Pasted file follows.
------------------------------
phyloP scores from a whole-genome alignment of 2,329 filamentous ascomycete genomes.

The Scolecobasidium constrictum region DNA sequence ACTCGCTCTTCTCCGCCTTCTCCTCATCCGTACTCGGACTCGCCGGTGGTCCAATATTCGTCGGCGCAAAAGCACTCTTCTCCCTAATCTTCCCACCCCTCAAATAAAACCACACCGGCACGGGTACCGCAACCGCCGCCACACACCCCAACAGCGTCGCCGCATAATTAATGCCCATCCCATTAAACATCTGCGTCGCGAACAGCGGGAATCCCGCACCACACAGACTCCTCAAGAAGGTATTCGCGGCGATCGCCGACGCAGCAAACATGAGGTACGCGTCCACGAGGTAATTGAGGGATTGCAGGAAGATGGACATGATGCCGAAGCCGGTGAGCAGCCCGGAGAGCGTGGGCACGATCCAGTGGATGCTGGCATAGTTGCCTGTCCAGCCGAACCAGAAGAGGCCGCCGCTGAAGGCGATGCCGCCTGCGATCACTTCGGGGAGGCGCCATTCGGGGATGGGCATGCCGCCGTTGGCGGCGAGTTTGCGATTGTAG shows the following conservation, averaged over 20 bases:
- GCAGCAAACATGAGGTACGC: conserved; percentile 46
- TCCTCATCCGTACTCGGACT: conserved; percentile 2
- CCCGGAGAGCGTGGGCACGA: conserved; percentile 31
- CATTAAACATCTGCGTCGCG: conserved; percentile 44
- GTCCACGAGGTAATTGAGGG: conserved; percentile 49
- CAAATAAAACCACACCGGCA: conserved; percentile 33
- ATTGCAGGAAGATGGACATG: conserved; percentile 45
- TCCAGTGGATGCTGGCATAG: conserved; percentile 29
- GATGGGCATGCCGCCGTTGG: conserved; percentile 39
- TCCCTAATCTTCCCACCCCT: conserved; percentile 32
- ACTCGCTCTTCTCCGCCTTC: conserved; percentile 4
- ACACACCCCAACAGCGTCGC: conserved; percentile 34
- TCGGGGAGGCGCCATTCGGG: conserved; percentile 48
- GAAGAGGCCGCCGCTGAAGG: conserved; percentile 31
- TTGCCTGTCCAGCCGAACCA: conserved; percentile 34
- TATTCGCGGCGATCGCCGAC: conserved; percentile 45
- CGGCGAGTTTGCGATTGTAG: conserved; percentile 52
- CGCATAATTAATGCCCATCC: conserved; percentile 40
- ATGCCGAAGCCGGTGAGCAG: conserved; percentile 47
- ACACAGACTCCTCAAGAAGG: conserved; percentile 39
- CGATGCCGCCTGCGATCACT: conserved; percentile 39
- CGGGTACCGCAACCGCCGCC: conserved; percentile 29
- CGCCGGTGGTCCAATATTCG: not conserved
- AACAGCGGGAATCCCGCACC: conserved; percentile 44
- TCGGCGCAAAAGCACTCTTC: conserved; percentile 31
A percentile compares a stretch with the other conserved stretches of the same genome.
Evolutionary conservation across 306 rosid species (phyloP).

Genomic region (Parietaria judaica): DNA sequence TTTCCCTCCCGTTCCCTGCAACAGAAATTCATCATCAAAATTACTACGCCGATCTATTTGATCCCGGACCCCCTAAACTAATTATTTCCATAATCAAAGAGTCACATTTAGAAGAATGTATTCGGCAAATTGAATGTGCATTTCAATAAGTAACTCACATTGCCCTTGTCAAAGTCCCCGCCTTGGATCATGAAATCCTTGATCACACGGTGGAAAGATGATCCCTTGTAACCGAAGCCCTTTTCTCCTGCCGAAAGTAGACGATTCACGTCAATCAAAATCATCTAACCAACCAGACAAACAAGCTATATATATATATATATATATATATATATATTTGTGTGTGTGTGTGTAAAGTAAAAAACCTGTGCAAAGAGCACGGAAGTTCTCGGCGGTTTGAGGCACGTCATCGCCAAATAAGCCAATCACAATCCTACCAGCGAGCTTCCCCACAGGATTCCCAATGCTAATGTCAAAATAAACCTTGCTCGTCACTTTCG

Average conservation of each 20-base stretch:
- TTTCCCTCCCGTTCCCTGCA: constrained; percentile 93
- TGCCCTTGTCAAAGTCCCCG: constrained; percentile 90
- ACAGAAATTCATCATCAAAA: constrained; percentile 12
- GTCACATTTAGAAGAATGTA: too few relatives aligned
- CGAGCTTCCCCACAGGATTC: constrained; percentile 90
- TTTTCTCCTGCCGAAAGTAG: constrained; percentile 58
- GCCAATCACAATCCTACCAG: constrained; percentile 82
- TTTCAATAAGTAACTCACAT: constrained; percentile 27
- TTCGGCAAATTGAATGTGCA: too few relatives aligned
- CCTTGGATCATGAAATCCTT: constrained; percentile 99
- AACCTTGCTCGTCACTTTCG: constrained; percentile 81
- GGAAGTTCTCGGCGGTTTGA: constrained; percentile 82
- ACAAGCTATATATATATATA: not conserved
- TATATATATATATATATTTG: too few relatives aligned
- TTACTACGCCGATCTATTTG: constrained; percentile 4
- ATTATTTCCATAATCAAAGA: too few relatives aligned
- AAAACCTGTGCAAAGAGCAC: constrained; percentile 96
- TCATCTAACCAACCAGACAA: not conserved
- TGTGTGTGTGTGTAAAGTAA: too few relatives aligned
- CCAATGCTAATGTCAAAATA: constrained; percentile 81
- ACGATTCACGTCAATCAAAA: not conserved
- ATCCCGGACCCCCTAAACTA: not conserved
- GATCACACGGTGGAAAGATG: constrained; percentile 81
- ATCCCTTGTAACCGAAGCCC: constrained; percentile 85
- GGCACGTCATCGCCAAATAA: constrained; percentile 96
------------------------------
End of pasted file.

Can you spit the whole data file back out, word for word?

phyloP scores from a whole-genome alignment of 2,329 filamentous ascomycete genomes.

The Scolecobasidium constrictum region DNA sequence ACTCGCTCTTCTCCGCCTTCTCCTCATCCGTACTCGGACTCGCCGGTGGTCCAATATTCGTCGGCGCAAAAGCACTCTTCTCCCTAATCTTCCCACCCCTCAAATAAAACCACACCGGCACGGGTACCGCAACCGCCGCCACACACCCCAACAGCGTCGCCGCATAATTAATGCCCATCCCATTAAACATCTGCGTCGCGAACAGCGGGAATCCCGCACCACACAGACTCCTCAAGAAGGTATTCGCGGCGATCGCCGACGCAGCAAACATGAGGTACGCGTCCACGAGGTAATTGAGGGATTGCAGGAAGATGGACATGATGCCGAAGCCGGTGAGCAGCCCGGAGAGCGTGGGCACGATCCAGTGGATGCTGGCATAGTTGCCTGTCCAGCCGAACCAGAAGAGGCCGCCGCTGAAGGCGATGCCGCCTGCGATCACTTCGGGGAGGCGCCATTCGGGGATGGGCATGCCGCCGTTGGCGGCGAGTTTGCGATTGTAG shows the following conservation, averaged over 20 bases:
- GCAGCAAACATGAGGTACGC: conserved; percentile 46
- TCCTCATCCGTACTCGGACT: conserved; percentile 2
- CCCGGAGAGCGTGGGCACGA: conserved; percentile 31
- CATTAAACATCTGCGTCGCG: conserved; percentile 44
- GTCCACGAGGTAATTGAGGG: conserved; percentile 49
- CAAATAAAACCACACCGGCA: conserved; percentile 33
- ATTGCAGGAAGATGGACATG: conserved; percentile 45
- TCCAGTGGATGCTGGCATAG: conserved; percentile 29
- GATGGGCATGCCGCCGTTGG: conserved; percentile 39
- TCCCTAATCTTCCCACCCCT: conserved; percentile 32
- ACTCGCTCTTCTCCGCCTTC: conserved; percentile 4
- ACACACCCCAACAGCGTCGC: conserved; percentile 34
- TCGGGGAGGCGCCATTCGGG: conserved; percentile 48
- GAAGAGGCCGCCGCTGAAGG: conserved; percentile 31
- TTGCCTGTCCAGCCGAACCA: conserved; percentile 34
- TATTCGCGGCGATCGCCGAC: conserved; percentile 45
- CGGCGAGTTTGCGATTGTAG: conserved; percentile 52
- CGCATAATTAATGCCCATCC: conserved; percentile 40
- ATGCCGAAGCCGGTGAGCAG: conserved; percentile 47
- ACACAGACTCCTCAAGAAGG: conserved; percentile 39
- CGATGCCGCCTGCGATCACT: conserved; percentile 39
- CGGGTACCGCAACCGCCGCC: conserved; percentile 29
- CGCCGGTGGTCCAATATTCG: not conserved
- AACAGCGGGAATCCCGCACC: conserved; percentile 44
- TCGGCGCAAAAGCACTCTTC: conserved; percentile 31
A percentile compares a stretch with the other conserved stretches of the same genome.
Evolutionary conservation across 306 rosid species (phyloP).

Genomic region (Parietaria judaica): DNA sequence TTTCCCTCCCGTTCCCTGCAACAGAAATTCATCATCAAAATTACTACGCCGATCTATTTGATCCCGGACCCCCTAAACTAATTATTTCCATAATCAAAGAGTCACATTTAGAAGAATGTATTCGGCAAATTGAATGTGCATTTCAATAAGTAACTCACATTGCCCTTGTCAAAGTCCCCGCCTTGGATCATGAAATCCTTGATCACACGGTGGAAAGATGATCCCTTGTAACCGAAGCCCTTTTCTCCTGCCGAAAGTAGACGATTCACGTCAATCAAAATCATCTAACCAACCAGACAAACAAGCTATATATATATATATATATATATATATATATTTGTGTGTGTGTGTGTAAAGTAAAAAACCTGTGCAAAGAGCACGGAAGTTCTCGGCGGTTTGAGGCACGTCATCGCCAAATAAGCCAATCACAATCCTACCAGCGAGCTTCCCCACAGGATTCCCAATGCTAATGTCAAAATAAACCTTGCTCGTCACTTTCG

Average conservation of each 20-base stretch:
- TTTCCCTCCCGTTCCCTGCA: constrained; percentile 93
- TGCCCTTGTCAAAGTCCCCG: constrained; percentile 90
- ACAGAAATTCATCATCAAAA: constrained; percentile 12
- GTCACATTTAGAAGAATGTA: too few relatives aligned
- CGAGCTTCCCCACAGGATTC: constrained; percentile 90
- TTTTCTCCTGCCGAAAGTAG: constrained; percentile 58
- GCCAATCACAATCCTACCAG: constrained; percentile 82
- TTTCAATAAGTAACTCACAT: constrained; percentile 27
- TTCGGCAAATTGAATGTGCA: too few relatives aligned
- CCTTGGATCATGAAATCCTT: constrained; percentile 99
- AACCTTGCTCGTCACTTTCG: constrained; percentile 81
- GGAAGTTCTCGGCGGTTTGA: constrained; percentile 82
- ACAAGCTATATATATATATA: not conserved
- TATATATATATATATATTTG: too few relatives aligned
- TTACTACGCCGATCTATTTG: constrained; percentile 4
- ATTATTTCCATAATCAAAGA: too few relatives aligned
- AAAACCTGTGCAAAGAGCAC: constrained; percentile 96
- TCATCTAACCAACCAGACAA: not conserved
- TGTGTGTGTGTGTAAAGTAA: too few relatives aligned
- CCAATGCTAATGTCAAAATA: constrained; percentile 81
- ACGATTCACGTCAATCAAAA: not conserved
- ATCCCGGACCCCCTAAACTA: not conserved
- GATCACACGGTGGAAAGATG: constrained; percentile 81
- ATCCCTTGTAACCGAAGCCC: constrained; percentile 85
- GGCACGTCATCGCCAAATAA: constrained; percentile 96